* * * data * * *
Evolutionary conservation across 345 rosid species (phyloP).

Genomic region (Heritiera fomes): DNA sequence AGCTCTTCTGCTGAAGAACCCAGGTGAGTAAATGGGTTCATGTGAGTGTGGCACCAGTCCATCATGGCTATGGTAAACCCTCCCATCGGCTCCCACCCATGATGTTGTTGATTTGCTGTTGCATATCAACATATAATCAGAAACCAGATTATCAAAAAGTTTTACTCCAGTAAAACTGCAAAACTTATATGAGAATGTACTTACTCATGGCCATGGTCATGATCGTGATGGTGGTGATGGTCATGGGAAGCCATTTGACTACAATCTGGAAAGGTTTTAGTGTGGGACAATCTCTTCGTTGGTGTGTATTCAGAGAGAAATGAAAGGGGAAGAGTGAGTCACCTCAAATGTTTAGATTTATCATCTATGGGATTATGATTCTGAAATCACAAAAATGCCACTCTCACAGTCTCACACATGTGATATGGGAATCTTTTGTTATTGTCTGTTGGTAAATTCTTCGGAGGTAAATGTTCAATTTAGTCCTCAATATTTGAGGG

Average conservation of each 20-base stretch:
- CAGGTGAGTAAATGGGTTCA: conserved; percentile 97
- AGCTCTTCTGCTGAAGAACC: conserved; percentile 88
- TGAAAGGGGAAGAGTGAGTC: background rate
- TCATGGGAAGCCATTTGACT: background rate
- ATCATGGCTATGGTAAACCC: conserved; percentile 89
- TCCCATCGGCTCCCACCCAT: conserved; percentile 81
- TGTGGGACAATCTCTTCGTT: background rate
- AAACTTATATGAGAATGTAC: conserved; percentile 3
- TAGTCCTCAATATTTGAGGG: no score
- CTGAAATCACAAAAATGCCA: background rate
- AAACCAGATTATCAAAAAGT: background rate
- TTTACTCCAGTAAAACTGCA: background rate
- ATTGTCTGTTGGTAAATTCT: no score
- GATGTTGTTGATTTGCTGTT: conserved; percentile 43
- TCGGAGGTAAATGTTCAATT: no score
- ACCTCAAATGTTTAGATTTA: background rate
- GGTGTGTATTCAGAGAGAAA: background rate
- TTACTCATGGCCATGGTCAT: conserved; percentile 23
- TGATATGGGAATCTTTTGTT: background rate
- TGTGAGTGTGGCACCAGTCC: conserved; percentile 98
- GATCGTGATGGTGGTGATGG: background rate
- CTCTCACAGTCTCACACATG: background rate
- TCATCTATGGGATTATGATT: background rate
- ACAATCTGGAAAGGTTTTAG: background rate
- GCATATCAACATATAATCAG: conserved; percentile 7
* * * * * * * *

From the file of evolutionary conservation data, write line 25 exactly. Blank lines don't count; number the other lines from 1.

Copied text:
- CTCTCACAGTCTCACACATG: background rate